“I am lucky enough to be married to my best friend, and to have a wonderful daughter, and now we also have an adorable two-year-old grandson. We all live together in a lovely home on a pond in Airdrie, Alberta, and life is good.”
Cathy wrote this letter for Wink’s family:
“I found crochet again within the past year, and as I returned to this art form, I found Marinke. What a creative and inspirational young woman she was. I was heartbroken, as were thousands of others, to learn of her death.
In my absence from the world of crochet, I had no idea how things had changed with the help of wonderful young designers including Wink. She had a true talent for her craft and, from what I have read, she had a huge heart as well. It was designs like hers that inspired me to grab back on to the world of crochet with both hands.
I found I was compelled to participate in this Mandalas For Marinke project. I immediately had to choose one of her beautiful mandalas to work on and send along. I have also created my own version of her fat bottom bag, and I use it as a yarn bag for smaller projects.
It breaks my heart that she lived in such agony, and that she eventually succumbed to it. She was such a creative girl and had so much to offer to the world. Her designs belie her suffering. There is so much colour and joy in her work.
As a 57-year-old woman who has struggled with depression and anxiety since I was a young girl, I could relate to Marinke’s pain deep in my soul. I also got to the point of attempting suicide on more than one occasion. I was lucky enough to have survived. The “black cloud” still haunts me to this day but after many years of various therapies, as well as finally being on the right medications, I have a better grip on thins.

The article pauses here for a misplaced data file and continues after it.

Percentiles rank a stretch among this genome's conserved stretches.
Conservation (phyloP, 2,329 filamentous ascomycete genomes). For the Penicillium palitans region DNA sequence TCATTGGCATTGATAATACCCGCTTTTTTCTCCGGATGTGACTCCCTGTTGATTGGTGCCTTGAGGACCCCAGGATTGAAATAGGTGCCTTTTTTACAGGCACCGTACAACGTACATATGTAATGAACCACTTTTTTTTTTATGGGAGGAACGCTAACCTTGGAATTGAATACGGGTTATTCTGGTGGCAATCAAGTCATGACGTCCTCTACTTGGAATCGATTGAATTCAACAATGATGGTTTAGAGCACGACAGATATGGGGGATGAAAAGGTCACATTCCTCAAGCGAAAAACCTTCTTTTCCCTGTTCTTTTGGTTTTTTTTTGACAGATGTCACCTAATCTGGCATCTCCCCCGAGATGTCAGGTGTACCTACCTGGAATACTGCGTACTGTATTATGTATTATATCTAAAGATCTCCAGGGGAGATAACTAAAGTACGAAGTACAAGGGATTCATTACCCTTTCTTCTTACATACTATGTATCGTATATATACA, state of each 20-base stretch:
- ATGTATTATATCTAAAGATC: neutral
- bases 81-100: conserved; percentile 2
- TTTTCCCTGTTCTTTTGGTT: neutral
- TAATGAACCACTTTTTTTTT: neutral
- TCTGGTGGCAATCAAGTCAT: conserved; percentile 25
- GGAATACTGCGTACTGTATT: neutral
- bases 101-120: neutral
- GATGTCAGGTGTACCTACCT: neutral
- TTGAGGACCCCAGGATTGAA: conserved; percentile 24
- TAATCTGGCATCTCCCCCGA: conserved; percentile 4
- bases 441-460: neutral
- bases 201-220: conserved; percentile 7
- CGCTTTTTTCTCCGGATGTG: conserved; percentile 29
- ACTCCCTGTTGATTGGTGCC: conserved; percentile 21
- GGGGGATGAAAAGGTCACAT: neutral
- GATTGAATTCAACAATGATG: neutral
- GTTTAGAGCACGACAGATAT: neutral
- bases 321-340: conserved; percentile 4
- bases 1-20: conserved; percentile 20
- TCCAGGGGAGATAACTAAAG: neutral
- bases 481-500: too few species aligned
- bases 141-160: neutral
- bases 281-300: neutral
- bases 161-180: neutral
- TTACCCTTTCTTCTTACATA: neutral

I want to add that staying alive allowed me to find a wonderful, caring man, to bring a beautiful daughter into the world who has now given me the most amazing grandson. However, I am fully aware that “there but for the grace of God go I.
I learned the basics of crochet when I was in my early 20s, but I stopped because I found it impossible to concentrate on any project due to my anxiety. Because of the beautiful designs available today, I can say I’m really enjoying my hooks again. I can understand now how this would help someone with depression. Back when I learned, there wasn’t as much colour or creativity to work with. In my mind, the projects that were available were boring. Thanks to Wink, that isn’t the case anymore, and I plan to crochet on!”
Part of this project is about sharing information and resources related to depression. Today’s is a bit of an uplifting share: The Buddybox. This is one of those monthly subscription boxes where you pay a set fee and a box of surprises comes in your mail. But this time, instead of something for you, this is a box that you buy for someone in need, someone struggling with depression who could use a little bit of support. The boxes are designed specifically to help these people, filled with items for self-care and inspiration.
It is a little gimmicky? Maybe. These types of boxes are popular right now. They sure won’t cure depression. However, they can be a thoughtful way to keep encouraging the person you love who is having a hard time. And they come from Blurt Foundation, a group dedicated to raising awareness and understanding around depression.